THR’s Sherry Lansing Leadership Award winner opens up about counseling Queen Latifah and Steve Harvey, “the only thing” she questioned about leaving her daily talker and why “there won’t be a ‘next Oprah.’ ”
“The only thing I ever questioned about leaving [The Oprah Winfrey Show] was the timing. Should I have waited and then started OWN separately? Should I have tried to start it earlier?” says Winfrey. “But the actual ending of the show, I never wanted to be in the position of ever having people say, ‘You shoulda come out of the rain.’ ”
“There won’t be a ‘next Oprah’ … just like there won’t be another Barbara Walters, Aretha Franklin or Whitney Houston,” says Winfrey. “People who make their mark in the way that they made it, that’s it.”
Photo by: Joe Pugliese
Winfrey's Words of Wisdom
She may not have her daily show anymore, but she’s happy to impart lessons to those who are trying to follow in her footsteps, including Queen Latifah and Steve Harvey. She spent an hour on the phone with Latifah before her show launched this fall, telling her what she tells everybody who enters the daytime fray: “Don’t do it until you have 100 percent creative control to be yourself.” When she sensed that Harvey was straying, she called him up and told him, “I saw you in a chocolate factory trying to do that routine that Lucy and Ethel did. That’s not you. Don’t let people talk you into what they think is you.”
Photo by: Alex Wong/Getty Images
Presidential Medal of Freedom
On Nov. 20, President Barack Obama draped a Medal of Freedom around her neck, telling a roomful of dignitaries and activists: “In more than 4,500 episodes of her show, her message was always ‘You can.’ You can do, you can be, you can grow and you can be better.’ ”
'Oprah's Next Chapter' With Sean Penn
Winfrey traveled to Haiti for a 2012 installment of Oprah’s Next Chapter with Sean Penn, one of many A-listers to appear on the then-little-watched OWN.
Photo by: The Weinstein Company
Director Lee Daniels was most surprised by how “normal” Winfrey was on the set of The Butler. “She actually stood in line and ate that crap that we had for crew food,” he says. “It was so weird to see her with the extras and the crew standing in line waiting for those green beans.”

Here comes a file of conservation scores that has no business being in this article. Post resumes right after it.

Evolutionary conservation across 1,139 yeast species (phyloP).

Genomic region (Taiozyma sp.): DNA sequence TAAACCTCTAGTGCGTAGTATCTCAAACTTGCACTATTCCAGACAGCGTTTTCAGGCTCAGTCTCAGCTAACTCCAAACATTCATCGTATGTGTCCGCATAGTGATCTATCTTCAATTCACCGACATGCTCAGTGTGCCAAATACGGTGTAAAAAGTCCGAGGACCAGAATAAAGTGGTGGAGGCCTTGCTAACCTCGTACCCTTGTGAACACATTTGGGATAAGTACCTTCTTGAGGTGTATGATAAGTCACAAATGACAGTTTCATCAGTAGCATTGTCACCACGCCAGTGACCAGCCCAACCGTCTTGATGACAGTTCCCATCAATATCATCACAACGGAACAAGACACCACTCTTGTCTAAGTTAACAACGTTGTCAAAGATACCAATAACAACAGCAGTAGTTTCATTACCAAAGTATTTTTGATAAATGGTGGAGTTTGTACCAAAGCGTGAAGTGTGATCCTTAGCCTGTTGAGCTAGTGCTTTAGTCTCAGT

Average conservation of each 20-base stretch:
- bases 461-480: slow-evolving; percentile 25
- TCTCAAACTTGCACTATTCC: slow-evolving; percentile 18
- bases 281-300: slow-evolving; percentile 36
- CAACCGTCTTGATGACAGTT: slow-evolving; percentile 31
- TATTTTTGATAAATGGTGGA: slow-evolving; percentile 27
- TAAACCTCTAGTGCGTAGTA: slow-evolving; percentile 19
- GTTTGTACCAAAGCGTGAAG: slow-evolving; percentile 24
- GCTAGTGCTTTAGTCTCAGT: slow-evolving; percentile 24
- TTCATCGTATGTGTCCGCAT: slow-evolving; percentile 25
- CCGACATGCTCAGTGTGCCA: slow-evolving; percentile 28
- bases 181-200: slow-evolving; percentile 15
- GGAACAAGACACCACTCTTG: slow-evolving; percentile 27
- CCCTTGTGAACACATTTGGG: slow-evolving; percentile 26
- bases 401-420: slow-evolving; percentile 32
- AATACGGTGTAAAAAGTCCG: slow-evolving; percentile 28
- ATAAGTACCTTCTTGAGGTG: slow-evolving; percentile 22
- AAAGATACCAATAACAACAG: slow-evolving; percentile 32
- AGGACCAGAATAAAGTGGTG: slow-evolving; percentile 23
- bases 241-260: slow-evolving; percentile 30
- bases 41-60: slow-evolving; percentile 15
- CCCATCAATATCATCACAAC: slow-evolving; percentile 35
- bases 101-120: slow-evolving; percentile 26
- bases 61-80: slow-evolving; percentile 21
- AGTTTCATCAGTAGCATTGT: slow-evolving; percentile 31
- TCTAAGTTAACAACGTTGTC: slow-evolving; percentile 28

Photo by: Sony Pictures Classics/courtesy Everett Collection
Lance Armstrong Interview
Among Winfrey's biggest "gets" was an early 2013 sit-down with disgraced cyclist Lance Armstrong, his first public interview since his doping controversy.
Winfrey worked in Baltimore for six years before heading to Chicago in 1984, where she was co-host of A.M. Chicago.
'The Oprah Winfrey Show'
The Oprah Winfrey Show went into syndication in 1986 and quickly became a ratings winner.
Leadership Academy for Girls
A passion for self-betterment drives her Oprah Winfrey Leadership Academy for Girls, the school she opened in South Africa in 2007 and to which she has contributed more than $100 million. Its devastating scandal -- accusations of sexual and physical abuse -- is now a distant memory. Today, the academy touts a 100 percent graduation rate, and every member of the school's first three graduating classes has continued on to college.
Winfrey is one of the richest women on the planet (worth a reported $2.9 billion, she is the first African-American female billionaire and one of few self-made women at that level). She also is one of the busiest, with her own from-the-ashes TV network (OWN), production company (Harpo), magazine (O, The Oprah Magazine) and a hit film (Lee Daniels' The Butler) that is generating serious awards-season buzz.
She readily admits to disappointments -- not least how quickly people wrote her off when she left her daily show. She describes longtime partner Stedman Graham as her foundation of support and, at times, her reality check. "He would say, 'You think you're going to rest on your laurels? You think anybody cares about 25 years?' And I'd go, 'Yeah, I kinda felt people did. Twenty-five years means nothing?' "
OWN Turns a Corner
In July, Discovery CEO David Zaslav announced in an earnings call that OWN, a 50-50 partnership between Winfrey and Discovery, was in the black. Headlines such as "Oprah Winfrey isn't quite holding her OWN" gave way to "Oprah Winfrey's OWN becomes profitable faster than execs predicted."
"When you're the most successful person in your family, in your neighborhood and in your town, everybody thinks you're the First National Bank," Winfrey says, "and you have to figure out for yourself where those boundaries are." What Winfrey learned is that people's needs were in direct proportion to what they thought she had. "I got to the point where nobody ever asked me for anything less than $5,000. I felt pressured for a long time to say yes, because I thought, 'I can't lie and say I don't have it. My salary is printed in the paper,' " she laughs, looking back at all her charity: "I've bought more houses and cars than I can even tell you."
A Relentless Director
Though she claims she's "never loved" any experience more than she did Color Purple, she felt the timing was all wrong when Lee Daniels came knocking, just as she was wrestling with all the challenges plaguing OWN. But the idea of being part of a film that could educate audiences about the role women played in the civil rights movement, coupled with Daniels' relentlessness, convinced her to accept, "I went from screaming to crying to pleading and then I caught her at a very calm moment [at her home in] Hawaii," the director says, "and I went straight for the kill."
'The Color Purple'
Winfrey was nominated for an Oscar for her debut role in 1985's The Color Purple.